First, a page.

A quick 3min read about today's crypto news!
The fate of Bitcoin (BTC) and crypto mining in the de facto Caucasus-based state of Abkhazia has taken another bizarre turn after the government announced it would be building a new IT park dedicated to mining tokens.
EADaily reported that the President of Abkhazia, Aslan Bzhania, made the announcement on a visit to the Gudauta and Gagra regions, where he announced that a new Gyachripsh-based substation would be put to use – to power “a technopark for cryptocurrency mining.”
The same media outlet quoted the Deputy Prime Minister of Abkhazia and the Minister of the Economy Christina Ozgan, as explaining that a new substation near existing power plants or increased capacity at existing stations would be needed.
Indeed, Bzhania appears to have prioritized the new park, and held meetings on the matter on a visit to Moscow last week, the media outlet added.
“Among other meetings,” EADaily noted, Bzhania held “a summit with Russian partners” on the subject of “creating a technopark for [crypto] miners in Abkhazia.”
The media outlet added that the government “intends to create the park in order to relieve the country’s energy system from unnecessary strain.”
The President stated that “work is underway” on the projects and that “progress” had been made.
“Final decisions should be made on this issue in October-November,” Bzhania concluded.
Ozgan claimed that the Russian electricity giant Inter RAO was a partner on the project and that “a group of specialists” from the provider had visited Abkhazia to “study the technical feasibility of supplying electricity in relation to the existing network.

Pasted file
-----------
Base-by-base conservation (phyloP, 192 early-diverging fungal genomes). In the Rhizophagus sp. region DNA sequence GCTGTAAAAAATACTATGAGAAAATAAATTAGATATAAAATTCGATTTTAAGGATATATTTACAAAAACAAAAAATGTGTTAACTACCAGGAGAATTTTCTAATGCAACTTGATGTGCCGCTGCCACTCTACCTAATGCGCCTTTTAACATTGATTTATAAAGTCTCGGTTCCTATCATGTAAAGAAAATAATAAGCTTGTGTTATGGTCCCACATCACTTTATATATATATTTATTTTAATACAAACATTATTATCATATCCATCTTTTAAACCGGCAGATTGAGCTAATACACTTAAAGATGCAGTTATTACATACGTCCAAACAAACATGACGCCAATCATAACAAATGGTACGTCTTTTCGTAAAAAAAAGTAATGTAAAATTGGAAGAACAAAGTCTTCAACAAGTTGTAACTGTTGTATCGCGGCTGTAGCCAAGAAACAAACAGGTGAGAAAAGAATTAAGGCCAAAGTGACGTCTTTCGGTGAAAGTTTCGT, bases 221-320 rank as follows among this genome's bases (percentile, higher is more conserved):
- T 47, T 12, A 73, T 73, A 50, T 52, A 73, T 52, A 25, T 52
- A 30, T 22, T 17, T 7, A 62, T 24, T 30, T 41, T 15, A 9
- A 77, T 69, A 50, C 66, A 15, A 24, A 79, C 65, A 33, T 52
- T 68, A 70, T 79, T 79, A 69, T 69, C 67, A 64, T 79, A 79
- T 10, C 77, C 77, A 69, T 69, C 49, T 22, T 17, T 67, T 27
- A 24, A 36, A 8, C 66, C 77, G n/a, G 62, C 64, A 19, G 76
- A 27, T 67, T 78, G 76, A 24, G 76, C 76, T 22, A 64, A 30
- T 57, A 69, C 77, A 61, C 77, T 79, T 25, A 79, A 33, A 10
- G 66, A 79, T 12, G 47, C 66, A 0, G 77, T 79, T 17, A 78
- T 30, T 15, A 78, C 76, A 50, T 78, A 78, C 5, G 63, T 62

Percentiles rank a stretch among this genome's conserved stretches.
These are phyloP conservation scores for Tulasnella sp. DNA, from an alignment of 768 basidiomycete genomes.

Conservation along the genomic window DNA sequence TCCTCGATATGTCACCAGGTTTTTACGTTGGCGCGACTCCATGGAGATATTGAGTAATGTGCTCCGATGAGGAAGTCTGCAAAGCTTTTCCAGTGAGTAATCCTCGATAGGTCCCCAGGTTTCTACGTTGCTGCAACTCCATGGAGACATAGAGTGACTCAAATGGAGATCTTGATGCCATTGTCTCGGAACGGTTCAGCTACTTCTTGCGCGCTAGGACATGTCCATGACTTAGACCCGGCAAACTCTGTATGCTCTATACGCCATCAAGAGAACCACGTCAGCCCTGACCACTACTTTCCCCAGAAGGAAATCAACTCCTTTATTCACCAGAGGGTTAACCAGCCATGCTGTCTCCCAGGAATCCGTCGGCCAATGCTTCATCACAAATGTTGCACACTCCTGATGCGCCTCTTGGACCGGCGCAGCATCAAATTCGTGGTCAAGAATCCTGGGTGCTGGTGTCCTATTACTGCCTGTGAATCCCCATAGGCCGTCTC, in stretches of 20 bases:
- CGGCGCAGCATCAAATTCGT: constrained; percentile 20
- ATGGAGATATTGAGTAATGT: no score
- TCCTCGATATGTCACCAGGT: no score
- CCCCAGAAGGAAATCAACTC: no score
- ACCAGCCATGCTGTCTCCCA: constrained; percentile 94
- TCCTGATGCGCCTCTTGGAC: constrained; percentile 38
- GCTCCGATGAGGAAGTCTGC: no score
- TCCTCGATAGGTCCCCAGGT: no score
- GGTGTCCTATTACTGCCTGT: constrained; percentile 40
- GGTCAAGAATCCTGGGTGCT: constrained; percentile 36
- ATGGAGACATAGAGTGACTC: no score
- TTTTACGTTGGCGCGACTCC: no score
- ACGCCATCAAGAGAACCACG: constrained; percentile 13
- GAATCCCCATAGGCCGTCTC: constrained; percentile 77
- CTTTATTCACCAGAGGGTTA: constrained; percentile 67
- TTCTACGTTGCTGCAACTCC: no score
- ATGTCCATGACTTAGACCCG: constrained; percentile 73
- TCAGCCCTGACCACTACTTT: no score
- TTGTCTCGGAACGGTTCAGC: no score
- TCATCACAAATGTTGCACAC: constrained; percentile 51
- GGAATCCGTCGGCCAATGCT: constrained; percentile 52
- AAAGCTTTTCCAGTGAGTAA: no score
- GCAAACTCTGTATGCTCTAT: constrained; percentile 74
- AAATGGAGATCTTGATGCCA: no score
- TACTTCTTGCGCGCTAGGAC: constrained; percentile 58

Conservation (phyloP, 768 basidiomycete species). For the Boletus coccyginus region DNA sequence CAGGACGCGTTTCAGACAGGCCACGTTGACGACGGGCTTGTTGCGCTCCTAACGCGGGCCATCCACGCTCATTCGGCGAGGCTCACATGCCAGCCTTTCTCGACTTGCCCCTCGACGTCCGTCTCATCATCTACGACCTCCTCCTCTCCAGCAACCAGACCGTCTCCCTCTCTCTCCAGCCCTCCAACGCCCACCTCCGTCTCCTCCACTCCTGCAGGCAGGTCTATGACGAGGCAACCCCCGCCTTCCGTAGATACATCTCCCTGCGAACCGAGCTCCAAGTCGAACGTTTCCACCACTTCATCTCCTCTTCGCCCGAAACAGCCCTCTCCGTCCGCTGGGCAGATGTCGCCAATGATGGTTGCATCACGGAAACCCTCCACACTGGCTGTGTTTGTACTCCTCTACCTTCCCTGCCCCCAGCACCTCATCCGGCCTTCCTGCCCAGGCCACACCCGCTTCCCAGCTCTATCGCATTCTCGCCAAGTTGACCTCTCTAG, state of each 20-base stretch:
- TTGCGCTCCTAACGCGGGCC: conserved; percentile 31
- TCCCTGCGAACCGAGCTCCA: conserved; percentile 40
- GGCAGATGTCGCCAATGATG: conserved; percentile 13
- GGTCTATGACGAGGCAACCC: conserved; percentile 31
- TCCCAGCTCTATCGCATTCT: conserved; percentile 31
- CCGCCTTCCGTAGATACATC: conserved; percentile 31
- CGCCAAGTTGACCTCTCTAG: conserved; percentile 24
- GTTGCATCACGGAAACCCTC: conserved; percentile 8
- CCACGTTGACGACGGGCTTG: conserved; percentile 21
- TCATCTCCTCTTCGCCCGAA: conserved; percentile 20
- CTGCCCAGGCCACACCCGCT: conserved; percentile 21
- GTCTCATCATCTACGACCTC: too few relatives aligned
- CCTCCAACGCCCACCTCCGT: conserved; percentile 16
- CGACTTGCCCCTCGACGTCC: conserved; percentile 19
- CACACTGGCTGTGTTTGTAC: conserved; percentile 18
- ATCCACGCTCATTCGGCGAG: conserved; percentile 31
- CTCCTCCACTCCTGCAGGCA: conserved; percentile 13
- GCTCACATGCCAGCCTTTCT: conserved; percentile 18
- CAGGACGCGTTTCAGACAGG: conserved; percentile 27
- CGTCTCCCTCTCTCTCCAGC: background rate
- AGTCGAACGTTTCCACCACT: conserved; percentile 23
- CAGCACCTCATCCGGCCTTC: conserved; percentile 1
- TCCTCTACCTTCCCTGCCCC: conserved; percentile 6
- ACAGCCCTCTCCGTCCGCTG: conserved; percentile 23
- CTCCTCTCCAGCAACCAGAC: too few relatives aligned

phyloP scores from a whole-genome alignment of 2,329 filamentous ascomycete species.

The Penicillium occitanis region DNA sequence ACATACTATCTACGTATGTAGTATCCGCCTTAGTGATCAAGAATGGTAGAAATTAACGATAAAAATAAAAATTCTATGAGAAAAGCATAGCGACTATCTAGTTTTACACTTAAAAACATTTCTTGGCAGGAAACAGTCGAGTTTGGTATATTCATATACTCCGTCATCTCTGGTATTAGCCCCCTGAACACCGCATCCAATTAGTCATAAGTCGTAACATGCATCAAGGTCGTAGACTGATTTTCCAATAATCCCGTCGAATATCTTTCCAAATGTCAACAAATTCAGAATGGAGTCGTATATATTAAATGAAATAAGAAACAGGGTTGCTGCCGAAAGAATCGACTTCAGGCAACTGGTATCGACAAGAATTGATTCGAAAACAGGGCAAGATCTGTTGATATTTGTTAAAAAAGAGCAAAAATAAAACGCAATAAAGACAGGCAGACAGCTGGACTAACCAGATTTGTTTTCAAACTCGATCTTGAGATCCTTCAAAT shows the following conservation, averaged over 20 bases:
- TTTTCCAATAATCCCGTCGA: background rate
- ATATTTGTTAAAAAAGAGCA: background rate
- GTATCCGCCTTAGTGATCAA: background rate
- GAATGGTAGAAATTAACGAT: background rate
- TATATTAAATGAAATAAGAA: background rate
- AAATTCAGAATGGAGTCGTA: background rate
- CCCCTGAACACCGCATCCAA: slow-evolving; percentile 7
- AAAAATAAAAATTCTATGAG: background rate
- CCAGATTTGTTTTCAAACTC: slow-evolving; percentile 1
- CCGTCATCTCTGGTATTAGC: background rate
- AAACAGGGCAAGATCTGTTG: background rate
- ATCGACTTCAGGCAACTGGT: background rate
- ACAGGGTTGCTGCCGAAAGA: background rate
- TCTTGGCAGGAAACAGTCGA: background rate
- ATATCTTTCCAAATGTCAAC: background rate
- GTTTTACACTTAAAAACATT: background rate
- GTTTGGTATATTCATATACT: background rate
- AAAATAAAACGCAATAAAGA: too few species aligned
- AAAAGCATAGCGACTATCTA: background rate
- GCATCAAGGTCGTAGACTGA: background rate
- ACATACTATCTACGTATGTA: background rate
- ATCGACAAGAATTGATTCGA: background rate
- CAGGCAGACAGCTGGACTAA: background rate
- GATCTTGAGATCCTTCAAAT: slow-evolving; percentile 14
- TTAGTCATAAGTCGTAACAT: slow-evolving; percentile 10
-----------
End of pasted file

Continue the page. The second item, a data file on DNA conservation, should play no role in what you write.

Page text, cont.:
“The most acceptable option is the Gyachripsh substation,” Ozgan said.
The government, which once welcomed crypto miners with open arms, has since been fighting an uphill battle against crypto mining after disruptive power shortages, failures and even substation fires that led to anarchic scenes in parts of the country.
Temporary mining bans and bans on crypto mining rig imports have been introduced, leading to political turmoil. Bans have been reversed then re-imposed in a series of increasingly confusing u-turns.
But the government likely has its eye on similar technopark crypto mining projects in Kazakhstan and Belarus, where mining has proved a fast-expanding growth engine for Asana and Minsk alike.___Learn more: - Taxes, Higher Electricity Rates Coming for Russian Bitcoin Miners - Lawmaker- Bitcoin Miners Blamed for Energy Issues as Kazakhstan Looks to ‘Limit’ Mining- US Becomes Largest Bitcoin Mining Hub After China's Miner Exodus- Nordic Bitcoin Miners Face Double Challenge, But Industry Still 'Quite Optimistic'- Dominated by Institutions, Bitcoin Mining is also Possible from Home- How Bitcoin Mining Might Help Nations With Domestic Energy Production